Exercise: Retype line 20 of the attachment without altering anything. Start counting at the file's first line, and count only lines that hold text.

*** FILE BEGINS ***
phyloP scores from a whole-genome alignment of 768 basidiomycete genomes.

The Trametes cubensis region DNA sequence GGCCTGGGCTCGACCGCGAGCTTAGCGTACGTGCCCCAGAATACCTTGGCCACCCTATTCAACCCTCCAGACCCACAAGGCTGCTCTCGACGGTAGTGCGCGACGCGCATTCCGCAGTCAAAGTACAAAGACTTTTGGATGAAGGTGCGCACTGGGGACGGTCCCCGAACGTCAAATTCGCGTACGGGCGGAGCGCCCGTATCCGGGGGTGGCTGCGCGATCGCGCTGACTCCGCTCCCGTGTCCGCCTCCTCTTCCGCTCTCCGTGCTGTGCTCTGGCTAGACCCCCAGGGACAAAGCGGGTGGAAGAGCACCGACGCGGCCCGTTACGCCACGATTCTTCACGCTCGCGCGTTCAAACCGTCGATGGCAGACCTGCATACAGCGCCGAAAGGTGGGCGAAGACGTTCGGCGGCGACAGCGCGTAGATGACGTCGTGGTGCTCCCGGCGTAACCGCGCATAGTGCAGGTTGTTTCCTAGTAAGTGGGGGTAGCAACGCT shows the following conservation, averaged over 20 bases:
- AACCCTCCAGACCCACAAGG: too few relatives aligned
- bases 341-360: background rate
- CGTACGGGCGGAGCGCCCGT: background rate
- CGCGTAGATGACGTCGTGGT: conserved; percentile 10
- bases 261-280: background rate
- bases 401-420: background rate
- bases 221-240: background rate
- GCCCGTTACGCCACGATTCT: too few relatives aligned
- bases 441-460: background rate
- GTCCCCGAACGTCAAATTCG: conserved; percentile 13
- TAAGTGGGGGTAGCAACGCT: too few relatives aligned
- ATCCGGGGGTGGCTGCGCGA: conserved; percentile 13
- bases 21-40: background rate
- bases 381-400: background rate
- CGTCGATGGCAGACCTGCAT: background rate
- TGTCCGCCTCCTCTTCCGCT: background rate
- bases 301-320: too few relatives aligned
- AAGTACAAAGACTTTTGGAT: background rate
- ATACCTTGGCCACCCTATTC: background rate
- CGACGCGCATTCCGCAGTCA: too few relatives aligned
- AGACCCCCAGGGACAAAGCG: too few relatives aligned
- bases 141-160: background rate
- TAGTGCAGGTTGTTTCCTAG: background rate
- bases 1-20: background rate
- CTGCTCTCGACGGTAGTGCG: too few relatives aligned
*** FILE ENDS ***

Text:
- AAGTACAAAGACTTTTGGAT: background rate